• Particular focus must be directed towards engaging national DST/NRF funded research chairs and centres of excellence;
  • CHPC research scientists should be developed so as to be able to head effective research groups and advanced laboratories - ACELab and others;
  • National strategic initiatives necessitating a significant high end computing component (e.g. SKA, KAT, NBN, Space, PBMR...) should be embraced and supported;
  • Partner with industrial and commercial organisations active in areas dependent on high end computing;
  • Support commercialisation of research outputs and encourage public-private partnerships as well as collaboration with government funded research laboratories and departments;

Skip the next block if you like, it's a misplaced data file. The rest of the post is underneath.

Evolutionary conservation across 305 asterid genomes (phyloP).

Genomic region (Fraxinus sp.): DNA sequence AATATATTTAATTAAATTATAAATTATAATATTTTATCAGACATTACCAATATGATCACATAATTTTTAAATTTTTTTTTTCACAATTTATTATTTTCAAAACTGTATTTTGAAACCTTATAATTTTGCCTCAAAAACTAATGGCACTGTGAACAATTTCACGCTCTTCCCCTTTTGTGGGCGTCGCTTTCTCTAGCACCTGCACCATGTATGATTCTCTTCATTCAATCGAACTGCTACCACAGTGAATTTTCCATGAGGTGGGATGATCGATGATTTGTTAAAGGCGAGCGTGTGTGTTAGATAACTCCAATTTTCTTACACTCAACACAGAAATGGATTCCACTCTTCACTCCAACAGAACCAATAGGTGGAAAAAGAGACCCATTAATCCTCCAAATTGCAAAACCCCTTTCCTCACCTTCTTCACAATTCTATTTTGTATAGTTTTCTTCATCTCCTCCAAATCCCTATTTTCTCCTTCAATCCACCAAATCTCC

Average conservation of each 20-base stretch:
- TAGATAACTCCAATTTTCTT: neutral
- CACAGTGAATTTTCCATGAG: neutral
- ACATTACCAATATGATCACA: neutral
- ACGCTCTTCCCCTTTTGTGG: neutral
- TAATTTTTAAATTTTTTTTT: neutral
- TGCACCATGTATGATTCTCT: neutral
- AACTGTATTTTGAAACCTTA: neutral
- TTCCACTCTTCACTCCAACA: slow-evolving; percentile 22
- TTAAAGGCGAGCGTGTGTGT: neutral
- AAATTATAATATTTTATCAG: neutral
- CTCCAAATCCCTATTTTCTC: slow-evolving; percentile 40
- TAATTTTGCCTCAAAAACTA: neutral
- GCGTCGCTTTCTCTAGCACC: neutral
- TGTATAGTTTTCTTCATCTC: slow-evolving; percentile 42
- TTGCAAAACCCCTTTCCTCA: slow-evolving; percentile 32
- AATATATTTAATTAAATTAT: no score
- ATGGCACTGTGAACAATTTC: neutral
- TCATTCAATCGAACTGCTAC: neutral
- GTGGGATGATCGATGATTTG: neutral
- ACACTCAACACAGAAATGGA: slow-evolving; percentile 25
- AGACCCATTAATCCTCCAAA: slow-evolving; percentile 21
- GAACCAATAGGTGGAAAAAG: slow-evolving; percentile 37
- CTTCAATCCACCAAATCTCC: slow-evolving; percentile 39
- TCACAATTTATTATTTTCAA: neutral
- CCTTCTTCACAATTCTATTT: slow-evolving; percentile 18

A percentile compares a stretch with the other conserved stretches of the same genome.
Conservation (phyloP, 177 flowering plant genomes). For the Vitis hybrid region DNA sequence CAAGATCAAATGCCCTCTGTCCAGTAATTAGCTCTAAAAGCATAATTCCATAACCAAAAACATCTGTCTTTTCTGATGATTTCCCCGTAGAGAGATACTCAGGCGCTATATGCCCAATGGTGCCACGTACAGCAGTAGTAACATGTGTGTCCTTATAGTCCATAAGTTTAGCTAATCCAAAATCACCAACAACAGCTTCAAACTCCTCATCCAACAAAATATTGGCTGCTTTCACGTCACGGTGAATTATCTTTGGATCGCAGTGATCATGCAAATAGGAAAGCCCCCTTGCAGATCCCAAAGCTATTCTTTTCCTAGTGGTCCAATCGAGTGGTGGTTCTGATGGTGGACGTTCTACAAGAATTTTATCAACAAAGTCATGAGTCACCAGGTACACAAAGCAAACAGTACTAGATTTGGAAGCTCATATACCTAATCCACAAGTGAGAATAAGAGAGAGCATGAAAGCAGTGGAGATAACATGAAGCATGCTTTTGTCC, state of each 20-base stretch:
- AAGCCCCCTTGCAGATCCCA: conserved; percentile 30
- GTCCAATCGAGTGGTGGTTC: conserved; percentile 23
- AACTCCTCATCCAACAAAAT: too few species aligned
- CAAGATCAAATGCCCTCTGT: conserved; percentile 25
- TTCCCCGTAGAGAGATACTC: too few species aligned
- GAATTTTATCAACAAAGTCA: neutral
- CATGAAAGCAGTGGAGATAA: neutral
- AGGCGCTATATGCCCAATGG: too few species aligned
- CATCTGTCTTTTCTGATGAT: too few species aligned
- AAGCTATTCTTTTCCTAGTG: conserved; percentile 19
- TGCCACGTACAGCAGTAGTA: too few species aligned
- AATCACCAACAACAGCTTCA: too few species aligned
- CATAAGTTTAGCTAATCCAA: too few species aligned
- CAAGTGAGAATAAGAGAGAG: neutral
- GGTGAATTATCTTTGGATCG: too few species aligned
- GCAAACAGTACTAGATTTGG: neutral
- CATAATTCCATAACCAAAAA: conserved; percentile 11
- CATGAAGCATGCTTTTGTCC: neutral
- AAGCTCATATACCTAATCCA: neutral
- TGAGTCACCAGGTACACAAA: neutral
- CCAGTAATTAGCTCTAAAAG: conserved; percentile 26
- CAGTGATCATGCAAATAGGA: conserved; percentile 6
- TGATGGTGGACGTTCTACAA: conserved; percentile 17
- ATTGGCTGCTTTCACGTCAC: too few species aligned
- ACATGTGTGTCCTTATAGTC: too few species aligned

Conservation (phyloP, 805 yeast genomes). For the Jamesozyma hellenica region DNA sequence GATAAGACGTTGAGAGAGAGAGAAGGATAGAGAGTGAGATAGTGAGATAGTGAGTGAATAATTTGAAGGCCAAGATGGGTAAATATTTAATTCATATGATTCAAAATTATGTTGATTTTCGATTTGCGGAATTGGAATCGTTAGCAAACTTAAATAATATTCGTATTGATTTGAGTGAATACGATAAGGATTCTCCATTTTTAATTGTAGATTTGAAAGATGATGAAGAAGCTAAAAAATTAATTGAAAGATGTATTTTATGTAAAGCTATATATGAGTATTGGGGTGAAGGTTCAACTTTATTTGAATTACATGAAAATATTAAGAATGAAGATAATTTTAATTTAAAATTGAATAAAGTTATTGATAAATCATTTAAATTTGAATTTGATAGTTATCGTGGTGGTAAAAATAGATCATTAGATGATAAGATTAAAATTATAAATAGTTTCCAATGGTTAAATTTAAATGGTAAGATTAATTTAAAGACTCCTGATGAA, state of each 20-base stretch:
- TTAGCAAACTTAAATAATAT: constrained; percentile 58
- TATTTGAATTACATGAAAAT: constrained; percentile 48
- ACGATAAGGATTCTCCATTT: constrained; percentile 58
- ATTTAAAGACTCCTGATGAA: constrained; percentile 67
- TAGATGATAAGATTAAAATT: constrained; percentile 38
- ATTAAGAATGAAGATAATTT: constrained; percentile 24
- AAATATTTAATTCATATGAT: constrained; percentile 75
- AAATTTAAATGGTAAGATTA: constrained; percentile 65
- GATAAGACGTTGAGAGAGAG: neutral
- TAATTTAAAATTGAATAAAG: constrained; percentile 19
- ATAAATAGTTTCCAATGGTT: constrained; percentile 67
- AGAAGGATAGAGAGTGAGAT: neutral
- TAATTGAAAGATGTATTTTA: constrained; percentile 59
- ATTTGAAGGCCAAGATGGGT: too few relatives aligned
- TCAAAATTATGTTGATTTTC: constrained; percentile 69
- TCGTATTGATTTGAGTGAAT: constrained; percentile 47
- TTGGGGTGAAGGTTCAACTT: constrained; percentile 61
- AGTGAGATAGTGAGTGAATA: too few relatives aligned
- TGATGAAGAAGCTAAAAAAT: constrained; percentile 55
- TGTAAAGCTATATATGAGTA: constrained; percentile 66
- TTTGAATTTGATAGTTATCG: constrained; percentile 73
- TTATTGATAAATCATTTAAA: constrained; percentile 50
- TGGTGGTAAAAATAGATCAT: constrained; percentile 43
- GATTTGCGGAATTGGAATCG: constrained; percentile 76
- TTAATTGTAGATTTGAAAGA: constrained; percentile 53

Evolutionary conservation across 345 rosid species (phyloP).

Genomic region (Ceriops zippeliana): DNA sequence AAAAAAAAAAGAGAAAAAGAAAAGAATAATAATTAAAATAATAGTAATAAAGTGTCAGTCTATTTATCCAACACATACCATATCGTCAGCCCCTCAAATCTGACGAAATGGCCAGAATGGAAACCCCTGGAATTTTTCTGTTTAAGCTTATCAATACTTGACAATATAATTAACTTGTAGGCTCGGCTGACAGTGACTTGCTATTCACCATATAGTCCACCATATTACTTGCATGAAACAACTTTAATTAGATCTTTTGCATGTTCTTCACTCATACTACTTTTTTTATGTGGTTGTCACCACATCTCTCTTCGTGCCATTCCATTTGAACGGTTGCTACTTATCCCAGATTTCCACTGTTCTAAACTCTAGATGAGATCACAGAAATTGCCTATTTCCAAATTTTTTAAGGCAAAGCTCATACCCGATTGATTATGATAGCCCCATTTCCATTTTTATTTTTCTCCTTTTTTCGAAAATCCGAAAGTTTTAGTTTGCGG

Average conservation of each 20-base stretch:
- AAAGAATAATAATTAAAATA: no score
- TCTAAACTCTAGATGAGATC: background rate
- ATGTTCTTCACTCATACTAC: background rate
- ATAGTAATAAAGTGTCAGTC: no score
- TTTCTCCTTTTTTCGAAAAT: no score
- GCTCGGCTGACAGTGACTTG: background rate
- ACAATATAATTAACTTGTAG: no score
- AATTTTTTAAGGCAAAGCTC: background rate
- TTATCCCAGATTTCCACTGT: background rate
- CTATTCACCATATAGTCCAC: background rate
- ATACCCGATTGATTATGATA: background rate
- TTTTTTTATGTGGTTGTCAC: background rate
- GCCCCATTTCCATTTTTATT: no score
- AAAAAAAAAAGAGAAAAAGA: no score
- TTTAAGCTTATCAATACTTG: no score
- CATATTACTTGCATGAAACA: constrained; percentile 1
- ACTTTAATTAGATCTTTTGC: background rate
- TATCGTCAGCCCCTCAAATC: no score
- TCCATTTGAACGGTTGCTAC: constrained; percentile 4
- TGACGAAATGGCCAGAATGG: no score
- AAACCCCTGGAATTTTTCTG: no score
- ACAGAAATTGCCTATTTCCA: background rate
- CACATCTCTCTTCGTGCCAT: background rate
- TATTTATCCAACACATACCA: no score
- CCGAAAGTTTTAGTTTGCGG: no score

• Researchers throughout the country - in academic institutions, state and privately funded research structures, commerce and industry - should all be equally empowered so as to be able to perform high end computationally driven and supported research.
  • Foster the next generation of talents in eResearch and contribute towards the public awareness of HEC through effective outreach activities


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Inputs to achieve this:

Engage in national High End Computing (HEC) advocacy and discussions with:

  • University students and school learners;
  • Public and private sectors;
  • Media and society.

Employ appropriate research staff in a range of positions: full-time, seconded, part-time, associate; dual appointments; short and longer term.
Training:

  • Facilitate and conduct broad as well as specialised conferences, mini-conferences; courses and workshops;